Carribbean tour: "...Future is for the people to decide" Prince William Says

 The Duke of Cambridge has stated that the future relationship between the United Kingdom and Belize, Jamaica, and the Bahamas is up to their people.


After a tour of the Caribbean marked by protests against the British empire and criticism that the trip reflected a return to colonial times, Prince William has said he is committed to service and "not telling people what to do."


William made the statement at the end of an eight-day tour with his wife Kate through Belize, Jamaica, and the Bahamas, which included protests and calls for Britain to pay reparations and apologize for slavery.


Some members of the British and international media have also criticized images from the tour, such as the royals shaking hands with Jamaican children through wire fences and standing on an open-top vehicle to watch a military parade, which resembled an image of Queen Elizabeth doing the same thing in the 1950s.


"I know that this tour has brought into even sharper focus questions about the past and the future," William said. "In Belize, Jamaica and the Bahamas, that future is for the people to decide upon."


The duke and duchess, Prince William and Kate Middleton visit a memorial wall to the victims of Hurricane Dorian in 2019 on the Abaco Islands

William, the second in line to the British throne, had accompanied Kate to the Caribbean to commemorate Queen Elizabeth's 70th year as monarch. However, it comes as some countries consider severing ties with the British monarchy, and after Barbados deposed the 95-year-old queen as head of state and declared itself a republic.


Elizabeth II continues to reign over 15 realms, including Australia, Canada, and New Zealand.


William, formally known as the Duke of Cambridge, stated that he and his wife wished to serve.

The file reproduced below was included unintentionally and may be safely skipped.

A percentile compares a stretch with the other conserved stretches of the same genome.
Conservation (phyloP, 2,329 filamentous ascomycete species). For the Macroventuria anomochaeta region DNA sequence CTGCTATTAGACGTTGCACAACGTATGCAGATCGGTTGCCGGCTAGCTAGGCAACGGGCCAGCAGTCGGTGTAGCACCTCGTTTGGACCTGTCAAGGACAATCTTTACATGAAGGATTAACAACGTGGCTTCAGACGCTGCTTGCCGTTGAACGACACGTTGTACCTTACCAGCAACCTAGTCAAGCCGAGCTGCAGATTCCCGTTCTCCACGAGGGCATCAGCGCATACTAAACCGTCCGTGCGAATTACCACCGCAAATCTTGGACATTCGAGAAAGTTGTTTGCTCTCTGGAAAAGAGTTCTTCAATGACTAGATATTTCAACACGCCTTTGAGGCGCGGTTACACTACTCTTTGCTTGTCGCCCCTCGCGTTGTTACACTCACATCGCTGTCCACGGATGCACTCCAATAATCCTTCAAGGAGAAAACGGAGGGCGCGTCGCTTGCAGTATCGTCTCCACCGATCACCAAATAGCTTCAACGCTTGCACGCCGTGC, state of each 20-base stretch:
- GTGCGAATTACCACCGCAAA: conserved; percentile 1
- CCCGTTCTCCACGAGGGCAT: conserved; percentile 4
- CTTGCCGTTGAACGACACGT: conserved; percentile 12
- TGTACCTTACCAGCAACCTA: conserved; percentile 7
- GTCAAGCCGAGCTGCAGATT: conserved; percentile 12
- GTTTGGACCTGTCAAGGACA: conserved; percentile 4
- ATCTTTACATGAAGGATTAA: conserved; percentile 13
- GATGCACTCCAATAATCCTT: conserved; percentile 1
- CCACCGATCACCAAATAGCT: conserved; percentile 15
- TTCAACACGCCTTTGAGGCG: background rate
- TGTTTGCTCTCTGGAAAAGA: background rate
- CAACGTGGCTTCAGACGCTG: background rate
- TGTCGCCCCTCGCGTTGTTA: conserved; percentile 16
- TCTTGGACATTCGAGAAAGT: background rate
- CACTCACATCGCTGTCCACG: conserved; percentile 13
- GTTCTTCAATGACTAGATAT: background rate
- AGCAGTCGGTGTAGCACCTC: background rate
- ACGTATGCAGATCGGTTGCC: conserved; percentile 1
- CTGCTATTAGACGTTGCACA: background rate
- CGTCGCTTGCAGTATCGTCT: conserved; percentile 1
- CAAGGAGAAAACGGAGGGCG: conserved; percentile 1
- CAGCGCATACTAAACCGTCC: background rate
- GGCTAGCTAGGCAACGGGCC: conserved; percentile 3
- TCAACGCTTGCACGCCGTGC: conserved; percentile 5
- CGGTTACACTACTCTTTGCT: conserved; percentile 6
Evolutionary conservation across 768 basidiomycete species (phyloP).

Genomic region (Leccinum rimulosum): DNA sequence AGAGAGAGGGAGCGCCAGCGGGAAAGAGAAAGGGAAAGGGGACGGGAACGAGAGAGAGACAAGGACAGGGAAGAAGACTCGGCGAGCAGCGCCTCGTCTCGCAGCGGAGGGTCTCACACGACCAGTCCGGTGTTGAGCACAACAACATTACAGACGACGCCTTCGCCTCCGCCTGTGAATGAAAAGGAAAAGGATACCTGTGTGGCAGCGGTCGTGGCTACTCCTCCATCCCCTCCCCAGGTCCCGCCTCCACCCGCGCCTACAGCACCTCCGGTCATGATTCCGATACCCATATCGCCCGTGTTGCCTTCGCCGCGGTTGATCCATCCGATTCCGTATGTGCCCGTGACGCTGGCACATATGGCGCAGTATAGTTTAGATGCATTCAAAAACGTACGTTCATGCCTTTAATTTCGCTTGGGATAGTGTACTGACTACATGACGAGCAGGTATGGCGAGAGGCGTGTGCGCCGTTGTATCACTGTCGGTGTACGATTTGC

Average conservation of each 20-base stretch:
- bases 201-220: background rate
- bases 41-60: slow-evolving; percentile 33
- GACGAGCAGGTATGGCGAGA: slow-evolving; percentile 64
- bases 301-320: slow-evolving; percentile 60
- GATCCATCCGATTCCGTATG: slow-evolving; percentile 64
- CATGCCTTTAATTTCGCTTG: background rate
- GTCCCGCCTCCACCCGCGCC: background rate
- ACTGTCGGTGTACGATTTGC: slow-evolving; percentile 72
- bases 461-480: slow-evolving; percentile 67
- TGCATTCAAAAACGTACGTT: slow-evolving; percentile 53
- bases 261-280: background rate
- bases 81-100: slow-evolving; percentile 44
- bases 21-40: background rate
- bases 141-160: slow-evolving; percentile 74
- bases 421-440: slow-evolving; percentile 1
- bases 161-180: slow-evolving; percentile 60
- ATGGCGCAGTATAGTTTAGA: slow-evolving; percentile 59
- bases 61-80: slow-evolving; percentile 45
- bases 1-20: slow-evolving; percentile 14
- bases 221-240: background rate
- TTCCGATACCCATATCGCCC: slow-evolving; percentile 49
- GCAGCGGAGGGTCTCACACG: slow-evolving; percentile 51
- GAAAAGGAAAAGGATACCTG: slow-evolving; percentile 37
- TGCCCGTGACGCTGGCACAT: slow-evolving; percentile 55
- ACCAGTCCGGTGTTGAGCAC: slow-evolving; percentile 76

"For us that's not telling people what to do. It is about serving and supporting them in whatever way they think best, by using the platform we are lucky to have."


He added that he was also not thinking about who would lead the Commonwealth of Nations, a group of 54 countries, almost all of which are former colonies of the United Kingdom, which is primarily focused on promoting democracy and development.


The queen is the head of the Commonwealth and while the role is not hereditary, it will pass to William's father and heir to the throne, Prince Charles.


The Duke of Cambridge described the royal tour of the Caribbean as an "opportunity to reflect."

The duke and duchess visited Belize and Jamaica before concluding their trip in the Bahamas.


The duchess visited a primary school in the Bahamas and spoke to students about the importance of being able to reconnect after being separated during the pandemic.


The couple also paid a visit to a church in the Abaco Islands to speak with residents about the devastation caused by Hurricane Dorian in 2019, as well as a coral conservation project that was one of last year's winners of the Royal Foundation's Earthshot Prize for environmental contributions.

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